That definition of local? To me, it’s anything from my current home state of Colorado. Every time I go to the grocery store, I make my own pledge to buy Colorado first. I encourage everyone who lives and works in Colorado to do the same.

Oh, I have so much more I’d like to write and say on this topic. It sort of gets me fired up. But, alas, I don’t want to lose focus. Instead, here is my seasonal menu from my latest pop-up dinner demo. As the harvest winds down and the weather gets colder, I’m working on more seasonal menus to share and get YOU back in the kitchen. Stay tuned!

Endive with apples, figs, walnuts, goat cheese and honey balsamic reduction

 Simple fall salad with sherry shallot vinaigrette, roasted figs and blue cheese

 Risotto with roasted purple cauliflower, Brussel sprouts, leeks and rotisserie chicken

 Late-season peach thyme sorbet with shortbread cookies

 

 

 

 

 

How to Savor Millions of Peaches

We’re barely into fall, and I’m already missing sweet, juicy, delectable Palisade Peaches. When it comes to favorite foods, peaches are right up there. Except it has to be just the right peach. It has to have that faint floral aroma when I put it to my nose. It has to give ever so slightly when I squeeze it for ripeness. It has to be picked from the tree in July, August or early September. And it has to be from Colorado, where the soil, sun and air mix together to create what some call “Rocky Mountain Gold.” In short, it has to be the perfect peach.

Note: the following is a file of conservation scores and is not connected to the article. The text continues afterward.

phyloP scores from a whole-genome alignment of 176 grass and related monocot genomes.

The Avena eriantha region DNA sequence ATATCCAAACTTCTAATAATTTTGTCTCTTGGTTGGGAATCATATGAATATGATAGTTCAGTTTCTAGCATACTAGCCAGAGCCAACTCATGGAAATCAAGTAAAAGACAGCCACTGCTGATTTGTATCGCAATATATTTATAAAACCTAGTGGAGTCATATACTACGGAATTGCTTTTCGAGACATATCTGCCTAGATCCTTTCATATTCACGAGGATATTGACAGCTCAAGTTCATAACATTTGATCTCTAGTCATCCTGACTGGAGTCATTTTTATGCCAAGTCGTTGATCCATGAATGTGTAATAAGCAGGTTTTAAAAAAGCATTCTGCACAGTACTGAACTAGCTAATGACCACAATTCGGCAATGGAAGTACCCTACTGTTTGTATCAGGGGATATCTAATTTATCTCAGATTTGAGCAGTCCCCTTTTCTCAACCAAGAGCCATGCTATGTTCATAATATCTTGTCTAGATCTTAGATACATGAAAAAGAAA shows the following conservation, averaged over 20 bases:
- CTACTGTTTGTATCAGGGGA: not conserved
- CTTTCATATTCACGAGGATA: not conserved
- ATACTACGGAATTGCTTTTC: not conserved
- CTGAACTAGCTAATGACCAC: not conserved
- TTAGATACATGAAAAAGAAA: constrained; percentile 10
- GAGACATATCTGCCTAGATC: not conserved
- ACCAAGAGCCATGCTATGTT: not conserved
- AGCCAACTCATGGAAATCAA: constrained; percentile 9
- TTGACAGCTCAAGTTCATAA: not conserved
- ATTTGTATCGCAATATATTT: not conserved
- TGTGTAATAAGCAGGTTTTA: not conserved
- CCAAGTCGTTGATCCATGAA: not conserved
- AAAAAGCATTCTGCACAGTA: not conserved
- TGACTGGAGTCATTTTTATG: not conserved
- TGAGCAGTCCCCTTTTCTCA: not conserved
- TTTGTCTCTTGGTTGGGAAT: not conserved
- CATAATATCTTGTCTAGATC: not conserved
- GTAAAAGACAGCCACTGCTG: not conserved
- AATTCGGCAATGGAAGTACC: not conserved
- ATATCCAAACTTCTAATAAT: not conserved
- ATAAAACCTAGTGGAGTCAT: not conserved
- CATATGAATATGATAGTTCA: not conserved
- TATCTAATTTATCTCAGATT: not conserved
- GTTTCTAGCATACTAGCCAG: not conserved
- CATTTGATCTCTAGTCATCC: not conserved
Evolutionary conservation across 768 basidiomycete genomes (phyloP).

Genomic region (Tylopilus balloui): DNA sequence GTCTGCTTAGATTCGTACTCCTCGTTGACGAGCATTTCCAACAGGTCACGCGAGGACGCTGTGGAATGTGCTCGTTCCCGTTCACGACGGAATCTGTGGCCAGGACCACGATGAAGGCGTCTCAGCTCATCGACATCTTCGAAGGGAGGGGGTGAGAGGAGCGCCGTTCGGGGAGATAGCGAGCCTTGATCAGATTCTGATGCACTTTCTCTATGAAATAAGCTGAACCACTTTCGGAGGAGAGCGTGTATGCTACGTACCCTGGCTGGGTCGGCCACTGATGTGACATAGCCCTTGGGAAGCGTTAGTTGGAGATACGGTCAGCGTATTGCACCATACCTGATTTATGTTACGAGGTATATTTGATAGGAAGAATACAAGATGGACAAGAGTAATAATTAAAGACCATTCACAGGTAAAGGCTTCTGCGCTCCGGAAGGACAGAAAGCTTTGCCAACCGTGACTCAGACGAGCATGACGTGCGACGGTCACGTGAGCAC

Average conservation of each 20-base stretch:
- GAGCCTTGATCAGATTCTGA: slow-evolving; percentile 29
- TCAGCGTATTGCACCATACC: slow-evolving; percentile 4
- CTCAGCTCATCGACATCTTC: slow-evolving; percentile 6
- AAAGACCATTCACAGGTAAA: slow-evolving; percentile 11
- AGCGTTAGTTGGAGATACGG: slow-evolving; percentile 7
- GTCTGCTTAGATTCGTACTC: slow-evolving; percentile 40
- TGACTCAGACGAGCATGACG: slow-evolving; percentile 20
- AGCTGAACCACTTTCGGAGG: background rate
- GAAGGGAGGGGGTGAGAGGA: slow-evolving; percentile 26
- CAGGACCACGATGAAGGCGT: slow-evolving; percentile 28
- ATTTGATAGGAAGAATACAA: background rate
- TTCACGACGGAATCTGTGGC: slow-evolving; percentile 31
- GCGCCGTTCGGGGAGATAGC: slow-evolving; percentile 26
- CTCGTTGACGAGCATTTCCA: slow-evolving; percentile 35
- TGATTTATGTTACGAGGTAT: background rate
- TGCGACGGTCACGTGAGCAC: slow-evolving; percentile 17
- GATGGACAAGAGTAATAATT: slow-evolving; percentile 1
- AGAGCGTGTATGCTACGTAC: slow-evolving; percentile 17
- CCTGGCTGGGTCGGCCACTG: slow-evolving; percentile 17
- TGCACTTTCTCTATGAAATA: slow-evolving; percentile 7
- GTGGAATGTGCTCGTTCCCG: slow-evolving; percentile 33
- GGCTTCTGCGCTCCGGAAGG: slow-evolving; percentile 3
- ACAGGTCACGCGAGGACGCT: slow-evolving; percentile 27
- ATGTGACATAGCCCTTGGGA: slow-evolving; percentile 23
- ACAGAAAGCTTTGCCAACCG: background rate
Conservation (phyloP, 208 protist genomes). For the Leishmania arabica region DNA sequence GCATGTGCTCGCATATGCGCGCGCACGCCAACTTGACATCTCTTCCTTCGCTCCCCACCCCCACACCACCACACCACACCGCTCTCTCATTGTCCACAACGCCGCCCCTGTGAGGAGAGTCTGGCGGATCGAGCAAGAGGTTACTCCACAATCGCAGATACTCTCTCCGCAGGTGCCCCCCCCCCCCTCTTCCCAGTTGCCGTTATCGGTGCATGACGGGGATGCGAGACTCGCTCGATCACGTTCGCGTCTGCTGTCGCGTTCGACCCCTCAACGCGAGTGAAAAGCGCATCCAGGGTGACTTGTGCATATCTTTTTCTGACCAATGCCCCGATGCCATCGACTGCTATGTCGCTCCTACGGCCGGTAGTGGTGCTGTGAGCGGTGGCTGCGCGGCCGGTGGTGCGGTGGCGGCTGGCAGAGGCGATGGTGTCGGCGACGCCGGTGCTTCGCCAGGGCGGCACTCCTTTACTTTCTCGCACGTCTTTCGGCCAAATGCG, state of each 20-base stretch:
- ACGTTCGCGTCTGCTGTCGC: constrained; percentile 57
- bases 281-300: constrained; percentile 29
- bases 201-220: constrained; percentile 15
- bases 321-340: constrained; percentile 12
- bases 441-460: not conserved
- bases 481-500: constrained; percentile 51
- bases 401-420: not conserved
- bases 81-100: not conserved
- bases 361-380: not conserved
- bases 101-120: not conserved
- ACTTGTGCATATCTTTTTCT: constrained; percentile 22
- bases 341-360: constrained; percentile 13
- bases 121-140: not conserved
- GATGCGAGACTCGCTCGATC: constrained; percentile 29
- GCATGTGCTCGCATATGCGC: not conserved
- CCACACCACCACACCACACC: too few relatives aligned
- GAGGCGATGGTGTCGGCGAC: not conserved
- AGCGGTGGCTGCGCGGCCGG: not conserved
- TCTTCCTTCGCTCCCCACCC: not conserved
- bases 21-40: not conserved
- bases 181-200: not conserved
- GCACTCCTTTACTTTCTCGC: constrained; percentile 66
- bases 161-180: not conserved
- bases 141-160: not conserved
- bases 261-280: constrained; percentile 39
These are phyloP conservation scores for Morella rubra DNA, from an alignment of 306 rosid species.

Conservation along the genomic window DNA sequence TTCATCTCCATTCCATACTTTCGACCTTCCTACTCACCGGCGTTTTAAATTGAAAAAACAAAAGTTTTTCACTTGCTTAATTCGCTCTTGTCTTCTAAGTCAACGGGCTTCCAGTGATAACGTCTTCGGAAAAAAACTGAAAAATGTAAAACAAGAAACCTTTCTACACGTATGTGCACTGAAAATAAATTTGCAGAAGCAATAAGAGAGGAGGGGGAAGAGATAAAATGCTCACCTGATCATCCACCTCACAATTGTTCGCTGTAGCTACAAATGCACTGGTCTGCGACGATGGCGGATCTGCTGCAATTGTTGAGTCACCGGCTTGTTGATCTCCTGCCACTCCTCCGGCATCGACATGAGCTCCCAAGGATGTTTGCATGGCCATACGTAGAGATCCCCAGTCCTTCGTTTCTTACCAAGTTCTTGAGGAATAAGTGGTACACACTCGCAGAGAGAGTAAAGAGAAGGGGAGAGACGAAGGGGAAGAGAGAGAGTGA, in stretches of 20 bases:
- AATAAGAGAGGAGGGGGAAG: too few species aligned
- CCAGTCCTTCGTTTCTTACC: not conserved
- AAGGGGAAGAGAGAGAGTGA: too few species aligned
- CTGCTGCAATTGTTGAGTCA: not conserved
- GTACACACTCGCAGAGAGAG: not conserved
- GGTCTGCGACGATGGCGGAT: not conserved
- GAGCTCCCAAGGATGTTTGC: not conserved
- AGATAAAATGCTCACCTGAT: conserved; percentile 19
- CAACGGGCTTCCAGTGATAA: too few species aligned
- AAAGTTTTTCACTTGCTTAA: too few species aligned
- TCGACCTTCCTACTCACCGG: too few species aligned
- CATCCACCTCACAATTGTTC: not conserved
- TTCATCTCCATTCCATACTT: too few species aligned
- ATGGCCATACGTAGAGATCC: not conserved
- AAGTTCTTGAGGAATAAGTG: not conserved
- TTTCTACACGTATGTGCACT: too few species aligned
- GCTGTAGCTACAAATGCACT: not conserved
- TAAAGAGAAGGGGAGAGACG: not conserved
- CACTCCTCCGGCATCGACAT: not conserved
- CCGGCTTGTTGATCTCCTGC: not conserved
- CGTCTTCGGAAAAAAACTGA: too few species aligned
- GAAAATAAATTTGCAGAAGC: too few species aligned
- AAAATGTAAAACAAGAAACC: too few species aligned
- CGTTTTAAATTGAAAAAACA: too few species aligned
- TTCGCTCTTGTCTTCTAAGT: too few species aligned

The perfect peach isn’t too hard to find in late summer in Colorado. They’re in season and they’re divine. Very occasionally, you’ll get a dry, mealy one, and it’s a sad, sad day. That’s exactly what happened to me recently when I was scooping up the last-of-the-season peaches at my local farmers market. The farmer took his last box from his truck and put it on the table in front of me as I was rummaging through the remnants of another box for the best ones. “That’s it,” he said abruptly. “No more peaches this year.” I panicked. I opened my bag and loaded it with at least a dozen peaches, still wondering if I should buy more.

As I drove home I was still telling myself I should have bought the whole box. I didn’t, so I told myself to savor the ones I did have. I got home and immediately cut into the most fragrant peach in my bag. Uh oh. No juice as I drove my knife to the pit. I cut a wedge out and it was clearly dry and mealy. My dreams of one more bowl of fresh peaches macerated in honey and rum over vanilla ice cream were squashed. I grabbed another peach, cut into and again, no juice. I realized I had a rarified batch of bad peaches. It was a truly sad, sad day (insert appropriate sad-face emoji here).